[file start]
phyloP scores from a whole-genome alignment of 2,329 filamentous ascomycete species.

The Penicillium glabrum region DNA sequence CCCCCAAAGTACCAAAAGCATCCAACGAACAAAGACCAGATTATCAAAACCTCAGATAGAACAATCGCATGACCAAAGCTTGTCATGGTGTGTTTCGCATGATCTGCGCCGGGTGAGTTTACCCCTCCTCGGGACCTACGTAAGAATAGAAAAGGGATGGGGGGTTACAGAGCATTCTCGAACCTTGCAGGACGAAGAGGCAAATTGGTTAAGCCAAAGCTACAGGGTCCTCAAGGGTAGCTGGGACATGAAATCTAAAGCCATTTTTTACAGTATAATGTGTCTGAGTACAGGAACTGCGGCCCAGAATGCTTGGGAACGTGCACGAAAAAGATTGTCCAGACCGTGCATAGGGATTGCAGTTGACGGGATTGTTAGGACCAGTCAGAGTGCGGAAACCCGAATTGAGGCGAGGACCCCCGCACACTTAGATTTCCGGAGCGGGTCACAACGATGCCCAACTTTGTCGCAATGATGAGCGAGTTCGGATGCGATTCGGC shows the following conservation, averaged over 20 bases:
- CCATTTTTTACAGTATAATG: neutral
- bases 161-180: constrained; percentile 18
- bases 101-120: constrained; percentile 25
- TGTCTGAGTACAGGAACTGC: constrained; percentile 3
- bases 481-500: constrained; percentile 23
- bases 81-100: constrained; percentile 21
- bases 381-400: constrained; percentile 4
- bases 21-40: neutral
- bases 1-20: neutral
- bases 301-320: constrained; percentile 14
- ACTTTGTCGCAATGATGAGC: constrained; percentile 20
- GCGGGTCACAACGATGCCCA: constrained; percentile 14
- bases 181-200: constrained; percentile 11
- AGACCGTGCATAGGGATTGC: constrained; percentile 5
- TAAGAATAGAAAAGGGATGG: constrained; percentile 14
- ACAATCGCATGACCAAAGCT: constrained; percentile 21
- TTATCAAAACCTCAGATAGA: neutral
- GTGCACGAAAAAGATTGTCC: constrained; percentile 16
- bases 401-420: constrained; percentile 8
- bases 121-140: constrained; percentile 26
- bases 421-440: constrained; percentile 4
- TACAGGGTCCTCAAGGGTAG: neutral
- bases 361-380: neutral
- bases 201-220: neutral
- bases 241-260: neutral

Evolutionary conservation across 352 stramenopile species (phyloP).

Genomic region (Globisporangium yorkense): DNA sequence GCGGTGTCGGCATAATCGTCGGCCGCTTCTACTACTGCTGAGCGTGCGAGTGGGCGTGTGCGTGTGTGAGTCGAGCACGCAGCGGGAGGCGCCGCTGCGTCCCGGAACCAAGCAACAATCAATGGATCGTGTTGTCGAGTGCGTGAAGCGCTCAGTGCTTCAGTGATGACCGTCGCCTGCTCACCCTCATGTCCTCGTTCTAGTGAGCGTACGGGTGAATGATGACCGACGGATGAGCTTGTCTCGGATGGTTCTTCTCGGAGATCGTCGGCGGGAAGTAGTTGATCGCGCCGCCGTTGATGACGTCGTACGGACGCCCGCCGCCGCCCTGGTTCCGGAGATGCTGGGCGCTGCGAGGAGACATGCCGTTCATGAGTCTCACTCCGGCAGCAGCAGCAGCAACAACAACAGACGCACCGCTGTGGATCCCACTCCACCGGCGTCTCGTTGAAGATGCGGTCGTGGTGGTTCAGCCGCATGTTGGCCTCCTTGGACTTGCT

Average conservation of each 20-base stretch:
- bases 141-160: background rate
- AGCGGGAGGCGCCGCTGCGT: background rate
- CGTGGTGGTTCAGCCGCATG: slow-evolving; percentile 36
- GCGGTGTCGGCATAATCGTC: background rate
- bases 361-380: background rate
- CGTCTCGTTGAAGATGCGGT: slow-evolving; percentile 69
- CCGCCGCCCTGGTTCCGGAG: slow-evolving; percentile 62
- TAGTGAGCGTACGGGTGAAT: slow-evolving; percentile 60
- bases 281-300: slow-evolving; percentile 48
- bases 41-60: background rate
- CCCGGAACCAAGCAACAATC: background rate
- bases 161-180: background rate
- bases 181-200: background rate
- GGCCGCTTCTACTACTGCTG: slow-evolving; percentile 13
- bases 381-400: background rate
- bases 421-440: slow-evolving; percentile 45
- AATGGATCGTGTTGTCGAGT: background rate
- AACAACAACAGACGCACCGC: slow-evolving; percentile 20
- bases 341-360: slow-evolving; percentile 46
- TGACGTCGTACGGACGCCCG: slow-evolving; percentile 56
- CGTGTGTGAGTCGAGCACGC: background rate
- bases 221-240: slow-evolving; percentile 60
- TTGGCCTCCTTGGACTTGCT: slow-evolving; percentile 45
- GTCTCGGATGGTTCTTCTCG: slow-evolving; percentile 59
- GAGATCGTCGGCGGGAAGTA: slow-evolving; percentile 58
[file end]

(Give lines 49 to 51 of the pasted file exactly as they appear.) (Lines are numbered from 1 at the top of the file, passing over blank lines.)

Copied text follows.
- bases 341-360: slow-evolving; percentile 46
- TGACGTCGTACGGACGCCCG: slow-evolving; percentile 56
- CGTGTGTGAGTCGAGCACGC: background rate